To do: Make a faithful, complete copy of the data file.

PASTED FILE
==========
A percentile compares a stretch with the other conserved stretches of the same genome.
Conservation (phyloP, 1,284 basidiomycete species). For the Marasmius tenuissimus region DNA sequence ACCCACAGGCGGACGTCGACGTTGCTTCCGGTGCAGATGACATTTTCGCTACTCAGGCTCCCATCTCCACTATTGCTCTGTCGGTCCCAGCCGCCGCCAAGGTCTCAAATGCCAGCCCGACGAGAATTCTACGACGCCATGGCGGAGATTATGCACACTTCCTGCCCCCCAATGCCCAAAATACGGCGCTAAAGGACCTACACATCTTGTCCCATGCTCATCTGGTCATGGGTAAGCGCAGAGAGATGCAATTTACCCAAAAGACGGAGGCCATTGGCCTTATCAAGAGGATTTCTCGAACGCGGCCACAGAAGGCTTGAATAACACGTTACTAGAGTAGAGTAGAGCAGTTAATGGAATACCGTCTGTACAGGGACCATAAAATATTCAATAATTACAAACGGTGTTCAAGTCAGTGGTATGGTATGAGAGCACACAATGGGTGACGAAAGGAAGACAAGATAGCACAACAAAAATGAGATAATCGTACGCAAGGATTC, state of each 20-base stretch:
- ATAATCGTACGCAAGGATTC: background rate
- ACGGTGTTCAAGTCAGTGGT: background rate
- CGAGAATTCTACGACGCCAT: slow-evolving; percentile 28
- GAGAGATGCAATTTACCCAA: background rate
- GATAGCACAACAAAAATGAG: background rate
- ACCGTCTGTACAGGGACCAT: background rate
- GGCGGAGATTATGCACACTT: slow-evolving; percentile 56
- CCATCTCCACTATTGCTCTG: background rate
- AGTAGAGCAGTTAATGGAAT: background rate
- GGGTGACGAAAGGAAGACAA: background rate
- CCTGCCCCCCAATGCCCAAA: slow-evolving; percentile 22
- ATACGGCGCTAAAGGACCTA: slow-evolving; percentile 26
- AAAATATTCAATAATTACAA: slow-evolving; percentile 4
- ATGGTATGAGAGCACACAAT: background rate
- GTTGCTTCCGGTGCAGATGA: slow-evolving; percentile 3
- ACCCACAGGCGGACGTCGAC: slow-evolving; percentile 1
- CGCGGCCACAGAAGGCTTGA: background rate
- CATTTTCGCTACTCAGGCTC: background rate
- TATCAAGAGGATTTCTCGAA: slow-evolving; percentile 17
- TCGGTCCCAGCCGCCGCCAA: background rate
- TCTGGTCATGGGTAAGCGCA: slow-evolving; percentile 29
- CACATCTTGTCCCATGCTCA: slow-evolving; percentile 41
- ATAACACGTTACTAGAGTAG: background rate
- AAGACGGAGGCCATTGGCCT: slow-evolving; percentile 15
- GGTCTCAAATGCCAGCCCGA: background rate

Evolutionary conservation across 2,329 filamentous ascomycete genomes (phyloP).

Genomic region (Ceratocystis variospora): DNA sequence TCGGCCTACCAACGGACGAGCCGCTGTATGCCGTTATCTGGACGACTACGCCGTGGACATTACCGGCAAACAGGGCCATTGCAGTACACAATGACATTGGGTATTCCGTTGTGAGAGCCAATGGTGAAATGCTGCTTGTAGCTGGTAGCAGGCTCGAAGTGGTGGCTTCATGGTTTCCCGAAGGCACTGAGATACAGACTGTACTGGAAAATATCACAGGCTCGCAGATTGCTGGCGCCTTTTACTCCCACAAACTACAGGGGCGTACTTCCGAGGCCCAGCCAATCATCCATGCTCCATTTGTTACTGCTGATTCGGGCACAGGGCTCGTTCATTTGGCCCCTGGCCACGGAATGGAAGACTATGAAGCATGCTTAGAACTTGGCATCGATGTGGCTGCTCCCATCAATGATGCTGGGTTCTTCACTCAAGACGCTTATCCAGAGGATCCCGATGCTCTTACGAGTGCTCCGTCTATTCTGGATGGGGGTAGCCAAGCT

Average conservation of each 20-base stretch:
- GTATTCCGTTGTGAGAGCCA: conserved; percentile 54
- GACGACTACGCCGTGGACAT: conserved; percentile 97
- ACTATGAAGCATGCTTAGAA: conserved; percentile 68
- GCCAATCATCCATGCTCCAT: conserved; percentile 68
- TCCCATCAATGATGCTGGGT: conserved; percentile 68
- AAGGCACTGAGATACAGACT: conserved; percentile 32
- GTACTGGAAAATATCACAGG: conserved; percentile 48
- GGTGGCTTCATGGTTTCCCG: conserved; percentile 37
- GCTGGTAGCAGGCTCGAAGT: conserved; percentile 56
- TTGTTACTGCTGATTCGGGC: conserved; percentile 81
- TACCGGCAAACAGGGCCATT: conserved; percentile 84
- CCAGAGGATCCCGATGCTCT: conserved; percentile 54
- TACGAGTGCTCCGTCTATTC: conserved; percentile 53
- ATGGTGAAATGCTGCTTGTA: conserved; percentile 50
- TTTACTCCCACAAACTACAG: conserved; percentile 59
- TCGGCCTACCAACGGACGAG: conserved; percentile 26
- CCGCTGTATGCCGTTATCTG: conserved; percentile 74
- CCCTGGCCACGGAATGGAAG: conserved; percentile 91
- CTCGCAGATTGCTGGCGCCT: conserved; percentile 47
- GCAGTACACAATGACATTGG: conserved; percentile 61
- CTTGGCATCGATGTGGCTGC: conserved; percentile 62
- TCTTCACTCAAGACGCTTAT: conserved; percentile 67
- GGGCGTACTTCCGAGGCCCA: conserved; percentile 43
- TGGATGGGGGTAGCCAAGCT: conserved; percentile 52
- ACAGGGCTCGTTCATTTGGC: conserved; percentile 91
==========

A percentile compares a stretch with the other conserved stretches of the same genome.
Conservation (phyloP, 1,284 basidiomycete species). For the Marasmius tenuissimus region DNA sequence ACCCACAGGCGGACGTCGACGTTGCTTCCGGTGCAGATGACATTTTCGCTACTCAGGCTCCCATCTCCACTATTGCTCTGTCGGTCCCAGCCGCCGCCAAGGTCTCAAATGCCAGCCCGACGAGAATTCTACGACGCCATGGCGGAGATTATGCACACTTCCTGCCCCCCAATGCCCAAAATACGGCGCTAAAGGACCTACACATCTTGTCCCATGCTCATCTGGTCATGGGTAAGCGCAGAGAGATGCAATTTACCCAAAAGACGGAGGCCATTGGCCTTATCAAGAGGATTTCTCGAACGCGGCCACAGAAGGCTTGAATAACACGTTACTAGAGTAGAGTAGAGCAGTTAATGGAATACCGTCTGTACAGGGACCATAAAATATTCAATAATTACAAACGGTGTTCAAGTCAGTGGTATGGTATGAGAGCACACAATGGGTGACGAAAGGAAGACAAGATAGCACAACAAAAATGAGATAATCGTACGCAAGGATTC, state of each 20-base stretch:
- ATAATCGTACGCAAGGATTC: background rate
- ACGGTGTTCAAGTCAGTGGT: background rate
- CGAGAATTCTACGACGCCAT: slow-evolving; percentile 28
- GAGAGATGCAATTTACCCAA: background rate
- GATAGCACAACAAAAATGAG: background rate
- ACCGTCTGTACAGGGACCAT: background rate
- GGCGGAGATTATGCACACTT: slow-evolving; percentile 56
- CCATCTCCACTATTGCTCTG: background rate
- AGTAGAGCAGTTAATGGAAT: background rate
- GGGTGACGAAAGGAAGACAA: background rate
- CCTGCCCCCCAATGCCCAAA: slow-evolving; percentile 22
- ATACGGCGCTAAAGGACCTA: slow-evolving; percentile 26
- AAAATATTCAATAATTACAA: slow-evolving; percentile 4
- ATGGTATGAGAGCACACAAT: background rate
- GTTGCTTCCGGTGCAGATGA: slow-evolving; percentile 3
- ACCCACAGGCGGACGTCGAC: slow-evolving; percentile 1
- CGCGGCCACAGAAGGCTTGA: background rate
- CATTTTCGCTACTCAGGCTC: background rate
- TATCAAGAGGATTTCTCGAA: slow-evolving; percentile 17
- TCGGTCCCAGCCGCCGCCAA: background rate
- TCTGGTCATGGGTAAGCGCA: slow-evolving; percentile 29
- CACATCTTGTCCCATGCTCA: slow-evolving; percentile 41
- ATAACACGTTACTAGAGTAG: background rate
- AAGACGGAGGCCATTGGCCT: slow-evolving; percentile 15
- GGTCTCAAATGCCAGCCCGA: background rate

Evolutionary conservation across 2,329 filamentous ascomycete genomes (phyloP).

Genomic region (Ceratocystis variospora): DNA sequence TCGGCCTACCAACGGACGAGCCGCTGTATGCCGTTATCTGGACGACTACGCCGTGGACATTACCGGCAAACAGGGCCATTGCAGTACACAATGACATTGGGTATTCCGTTGTGAGAGCCAATGGTGAAATGCTGCTTGTAGCTGGTAGCAGGCTCGAAGTGGTGGCTTCATGGTTTCCCGAAGGCACTGAGATACAGACTGTACTGGAAAATATCACAGGCTCGCAGATTGCTGGCGCCTTTTACTCCCACAAACTACAGGGGCGTACTTCCGAGGCCCAGCCAATCATCCATGCTCCATTTGTTACTGCTGATTCGGGCACAGGGCTCGTTCATTTGGCCCCTGGCCACGGAATGGAAGACTATGAAGCATGCTTAGAACTTGGCATCGATGTGGCTGCTCCCATCAATGATGCTGGGTTCTTCACTCAAGACGCTTATCCAGAGGATCCCGATGCTCTTACGAGTGCTCCGTCTATTCTGGATGGGGGTAGCCAAGCT

Average conservation of each 20-base stretch:
- GTATTCCGTTGTGAGAGCCA: conserved; percentile 54
- GACGACTACGCCGTGGACAT: conserved; percentile 97
- ACTATGAAGCATGCTTAGAA: conserved; percentile 68
- GCCAATCATCCATGCTCCAT: conserved; percentile 68
- TCCCATCAATGATGCTGGGT: conserved; percentile 68
- AAGGCACTGAGATACAGACT: conserved; percentile 32
- GTACTGGAAAATATCACAGG: conserved; percentile 48
- GGTGGCTTCATGGTTTCCCG: conserved; percentile 37
- GCTGGTAGCAGGCTCGAAGT: conserved; percentile 56
- TTGTTACTGCTGATTCGGGC: conserved; percentile 81
- TACCGGCAAACAGGGCCATT: conserved; percentile 84
- CCAGAGGATCCCGATGCTCT: conserved; percentile 54
- TACGAGTGCTCCGTCTATTC: conserved; percentile 53
- ATGGTGAAATGCTGCTTGTA: conserved; percentile 50
- TTTACTCCCACAAACTACAG: conserved; percentile 59
- TCGGCCTACCAACGGACGAG: conserved; percentile 26
- CCGCTGTATGCCGTTATCTG: conserved; percentile 74
- CCCTGGCCACGGAATGGAAG: conserved; percentile 91
- CTCGCAGATTGCTGGCGCCT: conserved; percentile 47
- GCAGTACACAATGACATTGG: conserved; percentile 61
- CTTGGCATCGATGTGGCTGC: conserved; percentile 62
- TCTTCACTCAAGACGCTTAT: conserved; percentile 67
- GGGCGTACTTCCGAGGCCCA: conserved; percentile 43
- TGGATGGGGGTAGCCAAGCT: conserved; percentile 52
- ACAGGGCTCGTTCATTTGGC: conserved; percentile 91